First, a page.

Sometimes off-plan property doesn't look as good in reality

Paul Henry, the managing director of Rawson Developers, has warned that although there are big advantages to buying off plan, there is always a danger that the final product may not be as good as the computer graphics and plans led the buyer to expect.

There is also, said Henry, a danger that the specifications list will be vague and non-specific, thereby allowing the developer considerable leeway in his selection of the fittings and fixtures.

Another possible danger, said Henry, is that the contract can be open ended as regards the time. With bank finance hard to come by and banks insisting on a high percentage of sales before they advance money, projects can be held up for long periods before the first work begins on site.

On the other hand, buying off plan enables the buyer, in return for a small deposit, to get a fixed price related to today's values and then to watch it escalate in value for a year or two, during which time no further outlays are called for.

"Experience has shown that this can be a highly profitable form of investment - with the huge advantage that the investor is able to gear it. This is seldom possible with the majority of other investments."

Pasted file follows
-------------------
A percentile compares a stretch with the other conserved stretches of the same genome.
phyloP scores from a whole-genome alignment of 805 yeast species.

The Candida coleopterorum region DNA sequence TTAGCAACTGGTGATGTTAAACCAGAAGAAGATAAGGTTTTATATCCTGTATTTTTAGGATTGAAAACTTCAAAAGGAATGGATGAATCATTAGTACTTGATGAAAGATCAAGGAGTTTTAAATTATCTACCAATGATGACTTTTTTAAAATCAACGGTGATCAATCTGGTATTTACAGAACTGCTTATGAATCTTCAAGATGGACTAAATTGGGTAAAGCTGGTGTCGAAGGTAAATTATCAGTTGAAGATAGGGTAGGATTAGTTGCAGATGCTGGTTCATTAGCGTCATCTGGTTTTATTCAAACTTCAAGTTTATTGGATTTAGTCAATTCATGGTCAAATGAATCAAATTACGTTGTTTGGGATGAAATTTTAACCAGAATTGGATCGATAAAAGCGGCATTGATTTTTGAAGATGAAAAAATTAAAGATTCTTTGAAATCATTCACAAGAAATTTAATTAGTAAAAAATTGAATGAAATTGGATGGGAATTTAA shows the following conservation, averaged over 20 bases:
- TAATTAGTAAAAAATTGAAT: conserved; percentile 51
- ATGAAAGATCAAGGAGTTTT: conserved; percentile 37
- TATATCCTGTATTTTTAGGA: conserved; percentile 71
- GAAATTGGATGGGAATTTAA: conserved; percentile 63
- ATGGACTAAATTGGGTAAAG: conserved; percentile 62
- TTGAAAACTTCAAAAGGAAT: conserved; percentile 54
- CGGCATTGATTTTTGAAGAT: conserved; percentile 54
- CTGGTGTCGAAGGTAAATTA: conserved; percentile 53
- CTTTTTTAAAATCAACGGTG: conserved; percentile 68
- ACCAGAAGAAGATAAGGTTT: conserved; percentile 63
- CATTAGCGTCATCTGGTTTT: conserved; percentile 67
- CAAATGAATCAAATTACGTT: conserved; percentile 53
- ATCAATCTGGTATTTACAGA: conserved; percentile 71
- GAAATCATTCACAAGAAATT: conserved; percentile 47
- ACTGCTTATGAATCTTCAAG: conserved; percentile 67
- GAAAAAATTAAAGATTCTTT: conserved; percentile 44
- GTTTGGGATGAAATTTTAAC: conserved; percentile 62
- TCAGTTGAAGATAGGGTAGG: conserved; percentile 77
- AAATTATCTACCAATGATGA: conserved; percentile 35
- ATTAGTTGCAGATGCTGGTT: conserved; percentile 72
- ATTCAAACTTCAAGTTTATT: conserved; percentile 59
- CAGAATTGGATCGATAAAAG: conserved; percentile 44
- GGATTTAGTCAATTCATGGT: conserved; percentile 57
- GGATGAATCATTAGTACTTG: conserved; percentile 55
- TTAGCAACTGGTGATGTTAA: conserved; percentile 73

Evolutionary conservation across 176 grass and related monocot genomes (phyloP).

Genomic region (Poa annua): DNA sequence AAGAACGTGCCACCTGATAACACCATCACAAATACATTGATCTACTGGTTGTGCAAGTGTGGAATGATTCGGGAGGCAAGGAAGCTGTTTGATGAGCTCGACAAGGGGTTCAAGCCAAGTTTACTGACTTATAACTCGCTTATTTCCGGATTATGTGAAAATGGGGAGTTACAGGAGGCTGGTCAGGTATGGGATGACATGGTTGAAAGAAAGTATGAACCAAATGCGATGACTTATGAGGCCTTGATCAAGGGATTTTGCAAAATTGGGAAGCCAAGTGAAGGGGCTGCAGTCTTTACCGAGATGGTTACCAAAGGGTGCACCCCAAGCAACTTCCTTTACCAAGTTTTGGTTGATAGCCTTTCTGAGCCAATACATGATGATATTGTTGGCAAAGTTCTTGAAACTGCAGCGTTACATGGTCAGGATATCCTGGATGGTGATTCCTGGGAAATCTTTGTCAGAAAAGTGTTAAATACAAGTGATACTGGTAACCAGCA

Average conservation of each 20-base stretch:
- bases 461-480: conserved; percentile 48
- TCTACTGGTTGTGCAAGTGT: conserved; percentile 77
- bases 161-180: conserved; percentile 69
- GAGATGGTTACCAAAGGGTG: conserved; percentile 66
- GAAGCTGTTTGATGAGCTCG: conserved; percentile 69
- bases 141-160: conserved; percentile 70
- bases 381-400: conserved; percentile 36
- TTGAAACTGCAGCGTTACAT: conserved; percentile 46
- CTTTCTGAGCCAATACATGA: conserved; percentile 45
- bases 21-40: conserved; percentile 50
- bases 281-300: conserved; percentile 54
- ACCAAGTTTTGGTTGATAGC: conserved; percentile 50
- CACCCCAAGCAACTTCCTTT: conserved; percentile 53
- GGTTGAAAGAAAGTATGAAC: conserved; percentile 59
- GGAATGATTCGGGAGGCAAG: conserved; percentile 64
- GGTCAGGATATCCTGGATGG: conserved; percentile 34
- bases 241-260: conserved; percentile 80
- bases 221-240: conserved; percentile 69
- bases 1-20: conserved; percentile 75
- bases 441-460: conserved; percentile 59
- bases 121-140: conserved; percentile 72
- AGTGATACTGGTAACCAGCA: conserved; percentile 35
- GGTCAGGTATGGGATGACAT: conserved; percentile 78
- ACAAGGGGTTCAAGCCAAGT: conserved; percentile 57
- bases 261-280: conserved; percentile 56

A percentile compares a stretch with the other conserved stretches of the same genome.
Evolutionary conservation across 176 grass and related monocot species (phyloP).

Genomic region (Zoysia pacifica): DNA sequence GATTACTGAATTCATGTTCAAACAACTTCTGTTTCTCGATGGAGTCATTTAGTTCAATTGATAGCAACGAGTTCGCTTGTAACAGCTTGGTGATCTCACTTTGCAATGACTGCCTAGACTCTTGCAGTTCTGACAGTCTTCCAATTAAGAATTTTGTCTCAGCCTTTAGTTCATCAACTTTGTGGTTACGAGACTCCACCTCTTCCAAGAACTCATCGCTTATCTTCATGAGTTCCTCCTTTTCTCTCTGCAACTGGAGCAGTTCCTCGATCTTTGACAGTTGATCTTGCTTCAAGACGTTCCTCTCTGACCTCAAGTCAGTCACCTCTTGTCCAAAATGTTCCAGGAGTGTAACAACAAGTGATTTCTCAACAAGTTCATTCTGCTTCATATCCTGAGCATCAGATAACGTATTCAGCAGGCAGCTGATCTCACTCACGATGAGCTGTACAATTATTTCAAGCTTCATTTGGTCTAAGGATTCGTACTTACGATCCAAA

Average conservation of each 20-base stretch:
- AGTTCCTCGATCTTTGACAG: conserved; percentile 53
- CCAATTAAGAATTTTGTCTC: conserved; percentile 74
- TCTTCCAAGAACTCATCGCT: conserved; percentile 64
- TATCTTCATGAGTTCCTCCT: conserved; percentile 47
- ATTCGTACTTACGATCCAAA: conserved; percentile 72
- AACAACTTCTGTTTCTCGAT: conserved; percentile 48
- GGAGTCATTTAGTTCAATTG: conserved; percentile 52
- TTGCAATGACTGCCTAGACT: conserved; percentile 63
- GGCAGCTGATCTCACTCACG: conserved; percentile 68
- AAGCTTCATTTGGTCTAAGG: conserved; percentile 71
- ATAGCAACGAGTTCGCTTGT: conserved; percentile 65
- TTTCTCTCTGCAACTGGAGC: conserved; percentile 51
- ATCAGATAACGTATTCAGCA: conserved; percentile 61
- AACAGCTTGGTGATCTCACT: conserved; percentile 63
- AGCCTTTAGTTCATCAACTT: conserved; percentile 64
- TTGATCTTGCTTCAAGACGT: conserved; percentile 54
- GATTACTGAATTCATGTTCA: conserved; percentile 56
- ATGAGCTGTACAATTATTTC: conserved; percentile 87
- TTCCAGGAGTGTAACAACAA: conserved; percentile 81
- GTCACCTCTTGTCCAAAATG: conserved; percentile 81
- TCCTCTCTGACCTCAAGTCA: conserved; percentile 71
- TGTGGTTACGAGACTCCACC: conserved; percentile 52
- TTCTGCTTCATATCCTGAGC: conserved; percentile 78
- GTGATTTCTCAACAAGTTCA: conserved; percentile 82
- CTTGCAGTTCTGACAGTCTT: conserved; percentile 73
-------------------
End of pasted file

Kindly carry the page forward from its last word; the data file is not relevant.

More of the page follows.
Asked how a buyer can protect himself agents the dangers and pitfalls mentioned, Henry said,

"Your only real safeguard is the developer's reputation. If he has been in business some time and has a good track record, you can probably be confident that the final product will be on time and up to standard. If he is a new name on the scene, with little development experience, it will pay to have a good lawyer go through the deed of sale, to insist on guarantees and, above all, to ensure that your deposit goes into a ring-fenced trust."

Three questions, said Henry, should be put to the clients of all developers.

The first is, "Did the finished product exceed your expectations for a unit in this price range?". If the developer is good, the answer will always be "Yes".

The second question is, "Has your unit experienced capital growth?". That, said Henry, may be a tough proposition in today's market but many good developers can even now show significant value growth on their units over the last year or two - as well as on those due to come on stream in the next year.

The third question, in many ways the most important, is, "Did the developer attend conscientiously to the snag list?".

All too often, said Henry, developers have been hard to contact once a unit has been transferred. This, he said, is disgraceful behaviour because 70% of units will require some post-handover attention.

Henry added that, although some very big projects have been highly successful, he personally would always be wary of any project on which the work is likely to be ongoing for years and years.

"This type of scenario can lead people to feeling they are living on a permanent building site. Reasonably small schemes - say, with not more than 200 units - in good areas, still offer the best and safest investments."

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